There was some great news out of France this week, as BNP Paribas, the largest bank in France and 8th largest in the world, publicly stated that it will cut ties with tar sands pipelines and the companies behind them.
Infographic prepared by BNP Paribas
BNP Paribas will no longer finance “pipelines that primarily carry oil and gas from shale and/or oil from tar sands,” and will sever “business relations with companies that derive the majority of their revenue from these activities.” This new policy prevents BNP Paribas from providing project financing for the Kinder Morgan Trans Mountain Expansion, TransCanada’s Keystone XL, and Enbridge’s Line 3 Expansion pipelines.
The announcement also states the bank “will no longer do business with companies focused on oil and gas from shale and oil from tar sands operations” and “will not finance any oil or gas exploration or production projects in the Arctic region.”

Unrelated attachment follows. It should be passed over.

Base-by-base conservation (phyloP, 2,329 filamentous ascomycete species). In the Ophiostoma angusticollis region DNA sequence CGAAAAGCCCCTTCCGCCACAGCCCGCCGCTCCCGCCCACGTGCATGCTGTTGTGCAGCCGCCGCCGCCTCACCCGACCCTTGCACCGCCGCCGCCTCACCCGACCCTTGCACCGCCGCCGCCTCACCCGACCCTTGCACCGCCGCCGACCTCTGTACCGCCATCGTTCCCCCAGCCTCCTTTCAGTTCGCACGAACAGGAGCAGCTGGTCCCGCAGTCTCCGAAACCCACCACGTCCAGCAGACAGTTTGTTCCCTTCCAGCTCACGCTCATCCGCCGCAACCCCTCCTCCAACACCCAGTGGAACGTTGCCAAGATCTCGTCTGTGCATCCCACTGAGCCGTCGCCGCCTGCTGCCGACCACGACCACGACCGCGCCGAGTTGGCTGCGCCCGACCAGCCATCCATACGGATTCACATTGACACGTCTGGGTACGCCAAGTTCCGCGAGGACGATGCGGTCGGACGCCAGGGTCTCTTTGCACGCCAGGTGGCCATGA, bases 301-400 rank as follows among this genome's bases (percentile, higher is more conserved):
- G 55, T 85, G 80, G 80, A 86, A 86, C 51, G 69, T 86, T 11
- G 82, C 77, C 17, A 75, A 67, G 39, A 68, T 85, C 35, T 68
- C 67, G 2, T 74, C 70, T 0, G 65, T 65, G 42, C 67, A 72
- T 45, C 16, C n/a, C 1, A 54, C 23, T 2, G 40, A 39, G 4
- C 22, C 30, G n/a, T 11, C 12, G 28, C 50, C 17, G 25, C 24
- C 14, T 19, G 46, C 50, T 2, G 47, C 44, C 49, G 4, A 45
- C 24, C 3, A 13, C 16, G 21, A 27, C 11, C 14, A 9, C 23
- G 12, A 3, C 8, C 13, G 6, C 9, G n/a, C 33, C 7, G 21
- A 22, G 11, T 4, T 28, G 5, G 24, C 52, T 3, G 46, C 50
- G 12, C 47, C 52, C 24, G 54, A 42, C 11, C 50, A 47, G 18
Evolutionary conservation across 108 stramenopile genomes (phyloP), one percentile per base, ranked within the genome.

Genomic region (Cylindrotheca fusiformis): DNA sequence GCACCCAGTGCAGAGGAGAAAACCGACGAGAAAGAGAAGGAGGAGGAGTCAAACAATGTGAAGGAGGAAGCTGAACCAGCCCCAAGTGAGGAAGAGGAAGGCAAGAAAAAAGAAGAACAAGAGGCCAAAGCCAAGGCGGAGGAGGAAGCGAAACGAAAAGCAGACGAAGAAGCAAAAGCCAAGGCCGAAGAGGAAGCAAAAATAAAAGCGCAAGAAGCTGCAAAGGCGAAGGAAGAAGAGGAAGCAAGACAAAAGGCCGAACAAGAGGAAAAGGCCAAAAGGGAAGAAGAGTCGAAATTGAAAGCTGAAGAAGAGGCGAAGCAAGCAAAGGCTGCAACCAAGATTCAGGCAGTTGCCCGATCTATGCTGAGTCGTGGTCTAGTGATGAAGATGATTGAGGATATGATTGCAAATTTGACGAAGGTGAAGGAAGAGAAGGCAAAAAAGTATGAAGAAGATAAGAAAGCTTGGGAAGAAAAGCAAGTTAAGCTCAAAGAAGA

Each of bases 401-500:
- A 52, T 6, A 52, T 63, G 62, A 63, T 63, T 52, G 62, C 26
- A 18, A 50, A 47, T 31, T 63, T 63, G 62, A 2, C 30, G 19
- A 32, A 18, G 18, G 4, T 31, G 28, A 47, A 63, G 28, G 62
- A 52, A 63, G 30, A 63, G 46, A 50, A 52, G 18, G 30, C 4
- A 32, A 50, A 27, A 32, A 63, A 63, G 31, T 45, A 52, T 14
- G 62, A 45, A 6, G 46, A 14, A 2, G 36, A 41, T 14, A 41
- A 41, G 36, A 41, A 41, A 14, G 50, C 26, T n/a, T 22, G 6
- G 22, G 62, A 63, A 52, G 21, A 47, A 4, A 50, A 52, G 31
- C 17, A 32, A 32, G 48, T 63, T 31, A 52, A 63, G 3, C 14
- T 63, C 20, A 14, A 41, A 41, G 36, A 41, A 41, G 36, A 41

While we’re still trying to nail down the details of BNP Paribas’ policy and confirm that it includes no loopholes, it appears to be one of the strongest moves yet by a major bank to move their money away from extreme fossil fuels projects that are incompatible with the goals of the Paris Agreement.
This move is a testament to the tireless work of Indigenous activists, environmental groups, concerned citizens and everyone advocating for reforms to the financial sector. The BNP Paribas announcement follows Dutch bank ING’s confirmation that its oil sands policy excludes financing tar sands pipelines and Sweden’s largest pension fund, AP7, announcing that it will divest from TransCanada on the grounds that its proposed pipelines in Canada and the US were incompatible with the Paris Agreement.
More and more banks and investment funds are recognizing that in order to preserve their reputations and long-term financial performance, they need to get out of extreme fossil fuels like tar sands, shale oil and gas, or Arctic oil, and invest in a renewable energy future.
You can help keep the momentum growing by: